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Austin

Best type of pup

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I am looking at getting a new pup and just looking for some input. Pretty sure I'm at the right place. I was just wondering when picking out pups from a litter which is better one or the more dominant aggressive ones or the more timmid ones and is there a difference male vs. female preformance wise ?

thanks for any input.

Austin

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You really need to sit down, and figure out what you will do with this dog first. Lots of questions to answer.

Will you hunt this dog? If so, upland game, waterfowl?

House dog? You have kids? Do you have other dogs?

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It depends on a lot of things... Your personality, how much and how hard you hunt, the type of performance you expect, what you hunt.

What breed are you looking at and what type(s) of hunting do you do?

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Along with those listed above, I would also add a few more questions:

What breed(s) are you looking at? Some are easier to train than others, including time to maturity.

What breeders have you contacted? Any good/reputable breeder will help match your experience and desires with the approriate pup in the bunch.

What's your dog ownership/training history? You don't want an alpha for your first dog ever, likewise, you don't want a real soft dog for your first either.

What's your patience level? BE HONEST with yourself on this one - for your sake and the dog's.

Living situation - small city lot or out in the country with acreage?

How often will the dog be out? How many hours a day in the kennel?

Many more questions, but let's start here...

Blaze

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There are a few simple tests you can do when picking out a pup. A couple that I did was lay the pup on it's back and see how long it takes it to submit. I was told you want one that is in the middle, not too much fighting, not too submissive. Another test is watching them play together and seeing how they play with each other and how they play with you. Again, you want one in the middle in most cases. Not too dominant and not too submissive. For these tests to be anything more than chance you would have to be with the pups a few different times and at different times of the day. If you catch them after a feeding, before a nap, you get different results than if you get there before a feeding and after a nap, etc.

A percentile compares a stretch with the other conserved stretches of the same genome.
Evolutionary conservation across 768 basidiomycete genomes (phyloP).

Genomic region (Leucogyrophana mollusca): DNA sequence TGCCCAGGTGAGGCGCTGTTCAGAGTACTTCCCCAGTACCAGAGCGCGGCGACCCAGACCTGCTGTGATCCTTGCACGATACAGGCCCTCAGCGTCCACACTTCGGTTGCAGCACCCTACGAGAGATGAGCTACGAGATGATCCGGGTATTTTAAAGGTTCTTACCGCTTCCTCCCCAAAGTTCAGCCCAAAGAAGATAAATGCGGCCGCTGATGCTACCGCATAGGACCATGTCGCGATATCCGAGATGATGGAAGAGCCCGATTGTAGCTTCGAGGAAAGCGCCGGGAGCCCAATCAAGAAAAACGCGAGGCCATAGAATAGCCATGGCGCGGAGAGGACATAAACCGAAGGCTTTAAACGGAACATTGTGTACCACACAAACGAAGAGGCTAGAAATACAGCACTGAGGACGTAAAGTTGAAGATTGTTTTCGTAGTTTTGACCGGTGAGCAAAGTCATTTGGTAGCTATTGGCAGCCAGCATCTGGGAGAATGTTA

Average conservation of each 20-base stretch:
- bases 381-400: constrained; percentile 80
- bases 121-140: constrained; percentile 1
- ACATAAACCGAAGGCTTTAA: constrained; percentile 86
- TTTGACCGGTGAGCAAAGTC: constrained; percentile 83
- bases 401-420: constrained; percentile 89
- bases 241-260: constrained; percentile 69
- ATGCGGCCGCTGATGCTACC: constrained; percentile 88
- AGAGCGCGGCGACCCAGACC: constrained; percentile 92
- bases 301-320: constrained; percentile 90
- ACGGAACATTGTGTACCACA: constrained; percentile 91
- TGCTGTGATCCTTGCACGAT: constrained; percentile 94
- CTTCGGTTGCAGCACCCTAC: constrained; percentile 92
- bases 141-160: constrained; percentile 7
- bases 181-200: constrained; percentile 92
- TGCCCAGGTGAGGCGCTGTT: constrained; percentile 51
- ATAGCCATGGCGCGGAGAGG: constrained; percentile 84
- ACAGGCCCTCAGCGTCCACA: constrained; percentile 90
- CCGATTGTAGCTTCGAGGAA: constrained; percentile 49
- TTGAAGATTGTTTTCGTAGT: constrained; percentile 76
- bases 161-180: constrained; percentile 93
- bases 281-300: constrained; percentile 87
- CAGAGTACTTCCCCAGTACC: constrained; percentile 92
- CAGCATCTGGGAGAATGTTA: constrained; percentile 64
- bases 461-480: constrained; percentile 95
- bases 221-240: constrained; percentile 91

ALL THAT BEING SAID, I THINK THE BEST WAY TO PICK A PUP OUT OF A LITTER IS TO HAVE THE BREEDER DO IT. THEY ARE THE ONES WHO ARE AROUND THEM ALL THE TIME AND KNOW THEIR PERSONALITIES. JUST DESCRIBE WHAT YOU WANT OUT OF A PUP AND MOST BREEDERS WORTH THEIR SALT CAN SET YOU UP WITH A GOOD MATCH. GOOD LUCK AND HAVE FUN. THAT DAY OF PICKING OUT A PUP AND THE DAY YOU TAKE THEM HOME ARE SOME OF THE GREATEST MEMORIES YOU WILL HAVE grin.gif

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If you are buying a lab, buy the book Game Dog by Wolters. You could probably use his tests for other breeds as well. I used his methods to a T to pick out my pup, and she has turned out to be the greatest lab I've had the pleasure to hunt with.

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Of course there are a few exceptions to the rule.

#1) Good breeding.

#2) Roll the dice. With the exception (maybe) of the pure alpha litter dog, it is the conditions the pup is raised upon from here on out.

I have owned many Brits. Some were picked by me and some by the breeder. Maybe it is luck, patience, or lots of hardwork - but they all have worked out. Very well.

My most recent addition (now just over 8 weeks old) was not an easy choice. The breeder sent pictures of the dogs we could choose from (did not have first pick). The dog that caught our attention was darn cute, but she looked very nervous in the pictures.

When we went down to visit she was incredibly shy.

Now we are a little worried. My wife and I joked that we will have to be very careful with this pup.

Wrong.

At a little over eight weeks old we certainly have a long road to go, but what a great little pup.

For the most part she is house broken.

She has fit right into a very busy household of 3 kids, my older dog, and a geriatric adopted cat.

Outside she explores the brush and cover in last year's garden looking for anything new. She carries her head high.

Very little fear as she explores the cover, but whistle and call her name and she is back at your feet!

A happy, alert, intelligent dog. Anyone following most "magazine advise" would have never given this pup a second look.

Again:

Breeding, luck, patience, hard work (repitition is key)!